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Platinum Metals Rev., 1958, 2, (3), 83

Iridium as a High Temperature Material

  • By Professor F. D. Richardson, D.Sc., M.I.M.M.
  • Imperial College, London

Researches at high temperature are often severely restricted by the inadequate properties of available refractory materials. The problem of chemical attack at high temperatures is so formidable that the research worker has to press into service all kinds of metals, oxides, sulphides and carbides as materials for his tubes and crucibles, using each over a limited range of chemical and physical conditions.

During the past few years iridium has proved particularly useful as a material for crucibles in certain high temperature investigations which have been made in the laboratories of the Nuffield Research Group in Extraction Metallurgy. As crucibles are not normally made from this metal, the following notes on their use may be of general interest to those concerned with high temperatures.

In the course of measurements of the thermodynamic properties of silicate melts containing lead oxide (1, 2), it became necessary to find a container which would be immune from attack by both molten lead and lead oxide at temperatures from 1000°C to 1500°C. Although normal refractory oxide crucibles are quite satisfactory for holding lead at these temperatures, they will not resist attack by silicates containing large concentrations of lead oxide over long periods of time, say six to fifty hours. Most refractory metals are either oxidised by lead oxide (e.g. molybdenum) or are too soluble in lead (e.g. platinum).

It was found that Sir William Crookes had made experiments in 1912 with an iridium crucible which had been presented to him by “Messrs. Johnson and Matthey” (3). He claimed that he had boiled lead in this crucible without harm and that he had also been able to melt copper and iron in it without significant attack.

Parts of the assembly of iridium crucibles used in high temperature investigations on silicate melts containing lead oxide. The diameter and depth of the main crucible at top left were 3.6 and 3.1 cm respectively. The weights from left to right and top to bottom were 4.0, 3.5, 1.9, 0.8 and 0.3 gm.

Parts of the assembly of iridium crucibles used in high temperature investigations on silicate melts containing lead oxide. The diameter and depth of the main crucible at top left were 3.6 and 3.1 cm respectively. The weights from left to right and top to bottom were 4.0, 3.5, 1.9, 0.8 and 0.3 gm.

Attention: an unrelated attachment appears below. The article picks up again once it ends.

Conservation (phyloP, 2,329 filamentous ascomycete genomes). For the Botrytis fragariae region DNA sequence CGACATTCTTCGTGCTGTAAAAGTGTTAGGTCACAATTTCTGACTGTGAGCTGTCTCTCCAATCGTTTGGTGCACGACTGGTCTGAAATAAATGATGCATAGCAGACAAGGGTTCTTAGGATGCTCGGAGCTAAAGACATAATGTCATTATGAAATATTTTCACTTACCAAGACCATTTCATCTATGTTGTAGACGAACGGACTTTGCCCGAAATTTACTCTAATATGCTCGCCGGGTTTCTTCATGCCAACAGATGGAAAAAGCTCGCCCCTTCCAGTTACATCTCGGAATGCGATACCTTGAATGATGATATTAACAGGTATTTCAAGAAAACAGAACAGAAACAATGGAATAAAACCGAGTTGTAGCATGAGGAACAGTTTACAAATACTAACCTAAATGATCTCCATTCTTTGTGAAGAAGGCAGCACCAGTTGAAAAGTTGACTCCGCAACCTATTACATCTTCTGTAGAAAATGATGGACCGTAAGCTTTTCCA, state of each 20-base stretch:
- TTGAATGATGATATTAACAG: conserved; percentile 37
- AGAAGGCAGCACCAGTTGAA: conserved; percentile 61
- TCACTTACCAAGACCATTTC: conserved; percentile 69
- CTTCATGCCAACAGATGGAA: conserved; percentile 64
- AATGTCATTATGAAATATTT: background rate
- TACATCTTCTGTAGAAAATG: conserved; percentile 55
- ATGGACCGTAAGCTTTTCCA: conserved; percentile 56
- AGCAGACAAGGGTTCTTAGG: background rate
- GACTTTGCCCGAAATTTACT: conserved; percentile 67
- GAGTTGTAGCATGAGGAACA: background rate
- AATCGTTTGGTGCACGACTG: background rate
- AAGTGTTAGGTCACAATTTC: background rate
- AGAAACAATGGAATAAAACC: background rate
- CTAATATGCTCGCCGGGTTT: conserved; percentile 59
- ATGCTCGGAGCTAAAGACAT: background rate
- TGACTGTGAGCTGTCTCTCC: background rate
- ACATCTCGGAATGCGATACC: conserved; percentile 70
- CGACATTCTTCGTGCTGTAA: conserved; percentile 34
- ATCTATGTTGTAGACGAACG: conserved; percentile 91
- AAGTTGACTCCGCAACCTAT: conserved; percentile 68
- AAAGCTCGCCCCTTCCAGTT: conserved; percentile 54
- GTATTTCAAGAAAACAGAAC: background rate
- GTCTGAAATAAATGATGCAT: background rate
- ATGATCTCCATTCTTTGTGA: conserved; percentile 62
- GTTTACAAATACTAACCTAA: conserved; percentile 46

In view of Crookes’ report, tests were made with iridium and it was found to be completely resistant to attack by lead at temperatures of concern in these investigations. As had been hoped, the iridium was not oxidised by lead oxide (PbO) at any temperature. Although a black oxide of iridium forms when the metal is heated and then cooled in air, this oxide requires higher oxygen potentials for its formation than are associated with the system Pb + PbO at any temperature. There may, of course, be a volatile oxide of iridium, as there is of platinum (4), but this probably requires oxygen pressures of the order of an atmosphere for its formation at high temperature.

The assembly of iridium crucibles used in the investigations with lead is shown in the figure. It was made by Johnson, Matthey & Co., Limited, from sheet 0.012 inch thick (99.95 per cent purity), each crucible being of welded construction. The three pieces in the upper part of the figure are, from left to right, the main crucible, its main lid which fitted closely outside it, and a small lid which fitted inside it. Below them from left to right are a crucible for holding PbO melts, and two smaller crucibles for holding lead. These three were enclosed within the main crucible during the course of an experiment. The entire assembly was robust and kept its shape well throughout many experiments; the iridium metal is much harder than platinum and is not easily deformed.